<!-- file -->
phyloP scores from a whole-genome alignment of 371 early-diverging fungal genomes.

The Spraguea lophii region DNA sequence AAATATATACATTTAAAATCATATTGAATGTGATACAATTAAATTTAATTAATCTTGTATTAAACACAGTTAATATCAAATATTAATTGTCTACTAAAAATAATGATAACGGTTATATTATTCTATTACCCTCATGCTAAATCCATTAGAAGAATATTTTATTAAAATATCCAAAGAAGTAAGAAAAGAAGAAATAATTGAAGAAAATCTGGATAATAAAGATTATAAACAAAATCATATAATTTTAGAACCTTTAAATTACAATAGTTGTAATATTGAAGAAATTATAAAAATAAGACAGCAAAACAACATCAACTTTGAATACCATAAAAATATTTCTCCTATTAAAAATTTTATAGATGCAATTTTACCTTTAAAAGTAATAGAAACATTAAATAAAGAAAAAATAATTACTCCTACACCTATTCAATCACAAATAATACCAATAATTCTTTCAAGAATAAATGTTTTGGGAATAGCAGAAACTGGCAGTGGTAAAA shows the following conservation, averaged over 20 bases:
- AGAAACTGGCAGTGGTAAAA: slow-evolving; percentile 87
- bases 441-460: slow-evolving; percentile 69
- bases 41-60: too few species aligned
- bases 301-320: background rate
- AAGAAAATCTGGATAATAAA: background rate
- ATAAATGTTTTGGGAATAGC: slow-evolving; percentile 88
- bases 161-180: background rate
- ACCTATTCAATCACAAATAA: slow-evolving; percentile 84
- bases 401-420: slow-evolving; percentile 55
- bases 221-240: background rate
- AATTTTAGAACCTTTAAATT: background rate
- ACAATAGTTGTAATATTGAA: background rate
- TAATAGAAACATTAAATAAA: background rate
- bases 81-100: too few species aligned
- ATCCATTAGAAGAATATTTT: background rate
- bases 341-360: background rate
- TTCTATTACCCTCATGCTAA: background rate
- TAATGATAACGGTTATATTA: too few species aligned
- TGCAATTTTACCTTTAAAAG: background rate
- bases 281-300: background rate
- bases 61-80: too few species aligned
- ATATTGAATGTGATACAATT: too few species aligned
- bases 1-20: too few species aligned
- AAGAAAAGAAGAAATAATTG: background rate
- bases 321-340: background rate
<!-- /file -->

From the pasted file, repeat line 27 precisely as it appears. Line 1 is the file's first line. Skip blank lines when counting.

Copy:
- bases 321-340: background rate